Charlotte paints career path through Graphic Design
Charlotte didn't even know what a graphic designer was when she was first told about it. Now she's in a successful career and still gets to enjoy her first passion: art.
"My favorite part is seeing the finished product. Getting a customer who knows what they want, getting them what they want, getting that finished product and then going out to see it."
As a high school junior, all Charlotte Mathison knew was how much she loved to paint.
She wasn’t sure what she wanted to do once she had graduated. She was one of nine children in her family and didn’t think she could realistically go to college. It was her art teacher who sparked her curiosity.
“So I said I want to be a painter, and my art teacher said, ‘No, you need to get into graphic communications because that’s where the money is,’” Charlotte said. “I had no idea what she was talking about. I had never even heard of graphic design.”
Over the course of about six years, Charlotte entered a growing but competitive graphic communications industry right in Oklahoma City and landed a job with Green Rhino Graphix. She creates items as small as business cards to as large as storefront window cover promotions, and she gets to see her work come to life.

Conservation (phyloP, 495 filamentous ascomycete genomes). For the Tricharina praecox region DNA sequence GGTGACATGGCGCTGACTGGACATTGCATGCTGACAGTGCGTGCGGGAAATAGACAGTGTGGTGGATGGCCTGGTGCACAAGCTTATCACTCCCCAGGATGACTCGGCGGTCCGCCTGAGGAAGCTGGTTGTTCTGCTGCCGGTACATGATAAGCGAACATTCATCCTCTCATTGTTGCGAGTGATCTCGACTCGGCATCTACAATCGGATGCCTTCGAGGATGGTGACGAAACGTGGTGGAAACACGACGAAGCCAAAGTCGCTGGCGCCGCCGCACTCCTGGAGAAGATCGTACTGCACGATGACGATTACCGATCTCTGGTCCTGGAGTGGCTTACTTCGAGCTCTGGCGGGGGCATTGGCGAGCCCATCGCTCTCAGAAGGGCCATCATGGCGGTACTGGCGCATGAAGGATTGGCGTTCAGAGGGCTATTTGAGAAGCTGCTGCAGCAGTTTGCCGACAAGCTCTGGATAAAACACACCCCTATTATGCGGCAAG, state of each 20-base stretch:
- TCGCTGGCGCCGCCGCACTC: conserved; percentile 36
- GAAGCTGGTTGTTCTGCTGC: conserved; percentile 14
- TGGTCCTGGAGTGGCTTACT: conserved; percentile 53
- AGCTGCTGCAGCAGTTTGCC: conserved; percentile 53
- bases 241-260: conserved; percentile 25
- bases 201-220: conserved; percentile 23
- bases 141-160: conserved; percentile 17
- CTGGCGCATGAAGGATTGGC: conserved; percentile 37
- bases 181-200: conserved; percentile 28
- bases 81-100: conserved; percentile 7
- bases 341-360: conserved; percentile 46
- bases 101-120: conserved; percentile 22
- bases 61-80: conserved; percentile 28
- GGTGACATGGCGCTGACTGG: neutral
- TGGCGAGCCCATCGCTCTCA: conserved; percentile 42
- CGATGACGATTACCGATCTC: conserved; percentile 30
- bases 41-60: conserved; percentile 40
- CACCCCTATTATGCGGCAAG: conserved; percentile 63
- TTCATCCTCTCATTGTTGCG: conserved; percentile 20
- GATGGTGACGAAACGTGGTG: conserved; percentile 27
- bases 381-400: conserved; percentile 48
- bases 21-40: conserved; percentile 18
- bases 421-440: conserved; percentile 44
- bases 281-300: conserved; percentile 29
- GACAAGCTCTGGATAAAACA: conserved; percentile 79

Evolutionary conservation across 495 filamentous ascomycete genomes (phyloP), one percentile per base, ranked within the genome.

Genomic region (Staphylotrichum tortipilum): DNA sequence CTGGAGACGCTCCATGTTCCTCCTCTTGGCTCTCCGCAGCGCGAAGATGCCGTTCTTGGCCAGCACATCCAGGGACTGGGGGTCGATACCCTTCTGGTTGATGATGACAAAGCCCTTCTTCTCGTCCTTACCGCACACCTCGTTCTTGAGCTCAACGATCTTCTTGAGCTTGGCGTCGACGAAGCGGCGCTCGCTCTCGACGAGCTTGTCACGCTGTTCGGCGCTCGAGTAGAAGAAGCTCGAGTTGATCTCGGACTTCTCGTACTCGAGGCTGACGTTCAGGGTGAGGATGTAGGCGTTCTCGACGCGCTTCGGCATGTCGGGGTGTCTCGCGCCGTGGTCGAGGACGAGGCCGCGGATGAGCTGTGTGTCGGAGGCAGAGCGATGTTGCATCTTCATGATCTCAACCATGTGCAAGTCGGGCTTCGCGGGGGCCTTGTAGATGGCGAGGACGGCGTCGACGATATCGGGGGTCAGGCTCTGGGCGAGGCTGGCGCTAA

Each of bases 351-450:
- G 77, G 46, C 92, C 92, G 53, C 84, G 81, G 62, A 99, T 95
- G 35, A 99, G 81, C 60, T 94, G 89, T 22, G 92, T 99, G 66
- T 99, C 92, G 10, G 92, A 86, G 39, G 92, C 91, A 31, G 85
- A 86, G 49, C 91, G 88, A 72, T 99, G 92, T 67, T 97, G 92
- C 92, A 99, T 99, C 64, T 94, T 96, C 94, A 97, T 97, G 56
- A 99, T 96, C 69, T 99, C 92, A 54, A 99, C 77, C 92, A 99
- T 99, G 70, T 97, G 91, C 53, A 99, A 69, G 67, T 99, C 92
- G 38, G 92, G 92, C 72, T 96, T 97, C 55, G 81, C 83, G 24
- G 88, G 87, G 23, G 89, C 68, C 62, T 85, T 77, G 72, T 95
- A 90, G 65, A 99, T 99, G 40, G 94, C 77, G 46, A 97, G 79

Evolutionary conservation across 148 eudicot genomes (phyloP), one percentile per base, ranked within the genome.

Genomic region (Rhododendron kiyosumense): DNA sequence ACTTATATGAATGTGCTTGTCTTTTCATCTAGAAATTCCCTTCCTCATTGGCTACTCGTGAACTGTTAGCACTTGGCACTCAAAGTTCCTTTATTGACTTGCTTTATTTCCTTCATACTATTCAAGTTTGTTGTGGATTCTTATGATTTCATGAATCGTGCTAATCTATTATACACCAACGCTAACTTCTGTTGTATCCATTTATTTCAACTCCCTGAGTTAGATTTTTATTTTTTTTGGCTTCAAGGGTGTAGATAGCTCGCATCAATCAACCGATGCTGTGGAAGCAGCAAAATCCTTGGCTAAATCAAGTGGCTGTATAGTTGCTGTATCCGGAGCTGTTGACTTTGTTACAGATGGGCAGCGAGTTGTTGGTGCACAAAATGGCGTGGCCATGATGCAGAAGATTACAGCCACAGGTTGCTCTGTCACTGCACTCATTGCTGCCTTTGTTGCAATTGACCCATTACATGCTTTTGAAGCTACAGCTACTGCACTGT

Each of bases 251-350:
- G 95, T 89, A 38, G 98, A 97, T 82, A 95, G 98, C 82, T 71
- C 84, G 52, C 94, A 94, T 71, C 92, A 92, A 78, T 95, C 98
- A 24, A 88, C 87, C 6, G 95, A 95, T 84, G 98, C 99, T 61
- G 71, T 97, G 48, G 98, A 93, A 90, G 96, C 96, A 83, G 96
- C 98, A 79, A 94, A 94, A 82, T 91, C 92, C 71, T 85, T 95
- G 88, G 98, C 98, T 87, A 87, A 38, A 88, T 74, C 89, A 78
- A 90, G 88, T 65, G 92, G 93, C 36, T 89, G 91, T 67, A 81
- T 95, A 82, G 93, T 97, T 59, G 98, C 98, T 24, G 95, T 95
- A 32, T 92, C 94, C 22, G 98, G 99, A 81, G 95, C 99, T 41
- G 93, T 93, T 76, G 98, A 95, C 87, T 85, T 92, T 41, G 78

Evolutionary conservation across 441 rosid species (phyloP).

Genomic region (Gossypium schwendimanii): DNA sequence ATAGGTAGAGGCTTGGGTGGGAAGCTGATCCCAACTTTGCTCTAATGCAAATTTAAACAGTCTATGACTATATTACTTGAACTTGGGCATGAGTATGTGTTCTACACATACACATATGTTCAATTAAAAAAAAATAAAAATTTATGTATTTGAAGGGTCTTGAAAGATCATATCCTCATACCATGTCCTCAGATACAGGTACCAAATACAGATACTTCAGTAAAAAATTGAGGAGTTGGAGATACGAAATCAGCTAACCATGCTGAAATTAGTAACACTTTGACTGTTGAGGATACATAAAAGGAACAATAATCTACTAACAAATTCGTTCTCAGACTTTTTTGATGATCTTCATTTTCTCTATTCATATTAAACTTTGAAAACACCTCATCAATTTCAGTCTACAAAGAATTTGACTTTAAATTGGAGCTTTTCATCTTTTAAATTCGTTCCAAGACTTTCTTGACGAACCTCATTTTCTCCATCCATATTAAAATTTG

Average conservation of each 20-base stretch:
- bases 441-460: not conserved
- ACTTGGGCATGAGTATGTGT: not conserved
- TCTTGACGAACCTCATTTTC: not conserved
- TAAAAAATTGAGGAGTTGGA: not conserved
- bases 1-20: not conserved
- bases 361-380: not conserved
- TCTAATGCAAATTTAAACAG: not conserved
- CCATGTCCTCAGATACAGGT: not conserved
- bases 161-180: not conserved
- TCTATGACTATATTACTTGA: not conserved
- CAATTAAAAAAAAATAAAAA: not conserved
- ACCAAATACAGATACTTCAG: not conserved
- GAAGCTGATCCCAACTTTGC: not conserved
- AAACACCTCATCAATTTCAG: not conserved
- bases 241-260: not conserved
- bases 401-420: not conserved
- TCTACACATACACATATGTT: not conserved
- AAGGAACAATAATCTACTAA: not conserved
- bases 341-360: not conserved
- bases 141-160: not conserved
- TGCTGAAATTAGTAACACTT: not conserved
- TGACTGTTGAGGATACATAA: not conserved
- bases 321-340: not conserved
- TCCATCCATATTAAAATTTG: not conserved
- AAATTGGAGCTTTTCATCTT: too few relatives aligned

“My favorite part is seeing the finished product,” she said. “Getting a customer who knows what they want, getting them what they want, getting that finished product and then going out to see it.”
To get there, Charlotte entered Liz Dinkins’ graphic communications program at Francis Tuttle as a high school junior at Edmond Memorial. Many of the classroom materials were brand new for her.
“I didn’t even know how to turn on a Mac,” she said. “I had never heard of Adobe; I had no idea what I was doing.”
But with time and patient studying, Charlotte developed the skills she needs to work in a competitive field. She encourages future graphic communication students to follow the steps and focus on the book work, too.
“Liz is an amazing teacher. She said this is what you need to get you where you want to be,” Charlotte said. “And in the end, it does. Her program works and you will get a job. I went from knowing nothing to having a career in this field that I knew nothing about six years ago. I loved it. When I first started, I thought I could see myself doing this for a living.”
Now, when friends and family drive by Boulevard Wine & Spirits in her hometown of Edmond, Charlotte tells them to look at her work in the windows.
“Every time we pass it, I say ‘Guys, we’re going to drive by my work.’ And I love it. I love going out there. I texted my family the day it went up and said go look at my stuff. I love seeing it done and in place.”